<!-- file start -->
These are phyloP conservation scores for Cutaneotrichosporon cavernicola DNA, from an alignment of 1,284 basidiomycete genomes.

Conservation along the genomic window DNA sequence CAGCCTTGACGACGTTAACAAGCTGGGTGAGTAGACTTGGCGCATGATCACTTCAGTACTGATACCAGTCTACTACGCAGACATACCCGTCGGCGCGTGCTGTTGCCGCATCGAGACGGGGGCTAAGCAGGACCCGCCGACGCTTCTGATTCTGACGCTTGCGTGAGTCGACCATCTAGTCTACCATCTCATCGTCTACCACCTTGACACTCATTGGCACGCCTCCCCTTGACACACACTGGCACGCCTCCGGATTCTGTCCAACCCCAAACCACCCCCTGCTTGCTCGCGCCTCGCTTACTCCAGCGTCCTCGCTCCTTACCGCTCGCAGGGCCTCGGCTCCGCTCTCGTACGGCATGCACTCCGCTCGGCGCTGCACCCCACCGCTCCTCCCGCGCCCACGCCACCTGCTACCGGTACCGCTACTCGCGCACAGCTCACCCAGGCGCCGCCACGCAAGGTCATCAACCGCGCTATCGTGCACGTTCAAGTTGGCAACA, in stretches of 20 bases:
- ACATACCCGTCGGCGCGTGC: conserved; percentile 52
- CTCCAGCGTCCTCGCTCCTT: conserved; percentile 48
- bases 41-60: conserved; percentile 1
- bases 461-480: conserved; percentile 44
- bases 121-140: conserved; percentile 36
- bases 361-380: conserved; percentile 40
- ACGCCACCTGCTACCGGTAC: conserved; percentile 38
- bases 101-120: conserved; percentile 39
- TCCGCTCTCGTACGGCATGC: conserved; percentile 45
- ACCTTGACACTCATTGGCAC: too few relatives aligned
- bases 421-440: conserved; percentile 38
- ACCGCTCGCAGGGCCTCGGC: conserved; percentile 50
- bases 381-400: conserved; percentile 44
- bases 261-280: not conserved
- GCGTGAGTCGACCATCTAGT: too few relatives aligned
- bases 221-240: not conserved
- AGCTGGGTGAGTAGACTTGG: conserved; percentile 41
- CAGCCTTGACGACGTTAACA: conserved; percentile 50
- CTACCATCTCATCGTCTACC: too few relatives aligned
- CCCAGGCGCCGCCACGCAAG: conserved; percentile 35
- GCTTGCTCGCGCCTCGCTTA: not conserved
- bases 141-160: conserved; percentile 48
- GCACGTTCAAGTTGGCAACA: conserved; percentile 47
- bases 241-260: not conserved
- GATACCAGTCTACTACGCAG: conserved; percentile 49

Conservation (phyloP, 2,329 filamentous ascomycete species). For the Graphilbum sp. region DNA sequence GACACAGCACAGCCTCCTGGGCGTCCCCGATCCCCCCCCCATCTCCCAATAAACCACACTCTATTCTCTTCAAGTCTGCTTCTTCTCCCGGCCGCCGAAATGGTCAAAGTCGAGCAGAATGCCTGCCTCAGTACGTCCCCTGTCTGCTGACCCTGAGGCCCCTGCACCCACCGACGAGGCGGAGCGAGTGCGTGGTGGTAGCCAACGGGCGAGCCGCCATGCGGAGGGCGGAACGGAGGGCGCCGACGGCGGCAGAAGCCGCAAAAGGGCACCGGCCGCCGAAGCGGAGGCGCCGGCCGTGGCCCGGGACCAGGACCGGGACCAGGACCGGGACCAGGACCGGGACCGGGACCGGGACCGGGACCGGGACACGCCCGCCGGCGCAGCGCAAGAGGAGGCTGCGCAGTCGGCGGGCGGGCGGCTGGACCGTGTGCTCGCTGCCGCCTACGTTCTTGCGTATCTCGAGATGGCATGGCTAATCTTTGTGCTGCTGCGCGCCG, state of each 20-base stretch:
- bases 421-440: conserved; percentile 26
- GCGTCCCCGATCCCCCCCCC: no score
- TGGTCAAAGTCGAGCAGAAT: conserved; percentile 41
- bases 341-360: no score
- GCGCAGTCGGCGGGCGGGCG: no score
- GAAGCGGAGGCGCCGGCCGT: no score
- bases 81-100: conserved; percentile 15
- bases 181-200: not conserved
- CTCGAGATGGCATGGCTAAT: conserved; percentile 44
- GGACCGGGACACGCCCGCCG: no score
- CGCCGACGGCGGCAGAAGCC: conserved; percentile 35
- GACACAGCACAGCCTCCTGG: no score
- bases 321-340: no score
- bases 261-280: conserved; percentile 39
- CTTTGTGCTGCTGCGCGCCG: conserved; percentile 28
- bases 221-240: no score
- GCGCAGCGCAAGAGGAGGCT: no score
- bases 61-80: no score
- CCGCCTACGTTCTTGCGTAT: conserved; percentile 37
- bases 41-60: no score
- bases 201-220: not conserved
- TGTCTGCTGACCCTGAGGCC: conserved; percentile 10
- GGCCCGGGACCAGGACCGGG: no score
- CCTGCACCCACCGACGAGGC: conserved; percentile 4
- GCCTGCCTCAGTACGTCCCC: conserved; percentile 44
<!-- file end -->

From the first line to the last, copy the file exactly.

These are phyloP conservation scores for Cutaneotrichosporon cavernicola DNA, from an alignment of 1,284 basidiomycete genomes.

Conservation along the genomic window DNA sequence CAGCCTTGACGACGTTAACAAGCTGGGTGAGTAGACTTGGCGCATGATCACTTCAGTACTGATACCAGTCTACTACGCAGACATACCCGTCGGCGCGTGCTGTTGCCGCATCGAGACGGGGGCTAAGCAGGACCCGCCGACGCTTCTGATTCTGACGCTTGCGTGAGTCGACCATCTAGTCTACCATCTCATCGTCTACCACCTTGACACTCATTGGCACGCCTCCCCTTGACACACACTGGCACGCCTCCGGATTCTGTCCAACCCCAAACCACCCCCTGCTTGCTCGCGCCTCGCTTACTCCAGCGTCCTCGCTCCTTACCGCTCGCAGGGCCTCGGCTCCGCTCTCGTACGGCATGCACTCCGCTCGGCGCTGCACCCCACCGCTCCTCCCGCGCCCACGCCACCTGCTACCGGTACCGCTACTCGCGCACAGCTCACCCAGGCGCCGCCACGCAAGGTCATCAACCGCGCTATCGTGCACGTTCAAGTTGGCAACA, in stretches of 20 bases:
- ACATACCCGTCGGCGCGTGC: conserved; percentile 52
- CTCCAGCGTCCTCGCTCCTT: conserved; percentile 48
- bases 41-60: conserved; percentile 1
- bases 461-480: conserved; percentile 44
- bases 121-140: conserved; percentile 36
- bases 361-380: conserved; percentile 40
- ACGCCACCTGCTACCGGTAC: conserved; percentile 38
- bases 101-120: conserved; percentile 39
- TCCGCTCTCGTACGGCATGC: conserved; percentile 45
- ACCTTGACACTCATTGGCAC: too few relatives aligned
- bases 421-440: conserved; percentile 38
- ACCGCTCGCAGGGCCTCGGC: conserved; percentile 50
- bases 381-400: conserved; percentile 44
- bases 261-280: not conserved
- GCGTGAGTCGACCATCTAGT: too few relatives aligned
- bases 221-240: not conserved
- AGCTGGGTGAGTAGACTTGG: conserved; percentile 41
- CAGCCTTGACGACGTTAACA: conserved; percentile 50
- CTACCATCTCATCGTCTACC: too few relatives aligned
- CCCAGGCGCCGCCACGCAAG: conserved; percentile 35
- GCTTGCTCGCGCCTCGCTTA: not conserved
- bases 141-160: conserved; percentile 48
- GCACGTTCAAGTTGGCAACA: conserved; percentile 47
- bases 241-260: not conserved
- GATACCAGTCTACTACGCAG: conserved; percentile 49

Conservation (phyloP, 2,329 filamentous ascomycete species). For the Graphilbum sp. region DNA sequence GACACAGCACAGCCTCCTGGGCGTCCCCGATCCCCCCCCCATCTCCCAATAAACCACACTCTATTCTCTTCAAGTCTGCTTCTTCTCCCGGCCGCCGAAATGGTCAAAGTCGAGCAGAATGCCTGCCTCAGTACGTCCCCTGTCTGCTGACCCTGAGGCCCCTGCACCCACCGACGAGGCGGAGCGAGTGCGTGGTGGTAGCCAACGGGCGAGCCGCCATGCGGAGGGCGGAACGGAGGGCGCCGACGGCGGCAGAAGCCGCAAAAGGGCACCGGCCGCCGAAGCGGAGGCGCCGGCCGTGGCCCGGGACCAGGACCGGGACCAGGACCGGGACCAGGACCGGGACCGGGACCGGGACCGGGACCGGGACACGCCCGCCGGCGCAGCGCAAGAGGAGGCTGCGCAGTCGGCGGGCGGGCGGCTGGACCGTGTGCTCGCTGCCGCCTACGTTCTTGCGTATCTCGAGATGGCATGGCTAATCTTTGTGCTGCTGCGCGCCG, state of each 20-base stretch:
- bases 421-440: conserved; percentile 26
- GCGTCCCCGATCCCCCCCCC: no score
- TGGTCAAAGTCGAGCAGAAT: conserved; percentile 41
- bases 341-360: no score
- GCGCAGTCGGCGGGCGGGCG: no score
- GAAGCGGAGGCGCCGGCCGT: no score
- bases 81-100: conserved; percentile 15
- bases 181-200: not conserved
- CTCGAGATGGCATGGCTAAT: conserved; percentile 44
- GGACCGGGACACGCCCGCCG: no score
- CGCCGACGGCGGCAGAAGCC: conserved; percentile 35
- GACACAGCACAGCCTCCTGG: no score
- bases 321-340: no score
- bases 261-280: conserved; percentile 39
- CTTTGTGCTGCTGCGCGCCG: conserved; percentile 28
- bases 221-240: no score
- GCGCAGCGCAAGAGGAGGCT: no score
- bases 61-80: no score
- CCGCCTACGTTCTTGCGTAT: conserved; percentile 37
- bases 41-60: no score
- bases 201-220: not conserved
- TGTCTGCTGACCCTGAGGCC: conserved; percentile 10
- GGCCCGGGACCAGGACCGGG: no score
- CCTGCACCCACCGACGAGGC: conserved; percentile 4
- GCCTGCCTCAGTACGTCCCC: conserved; percentile 44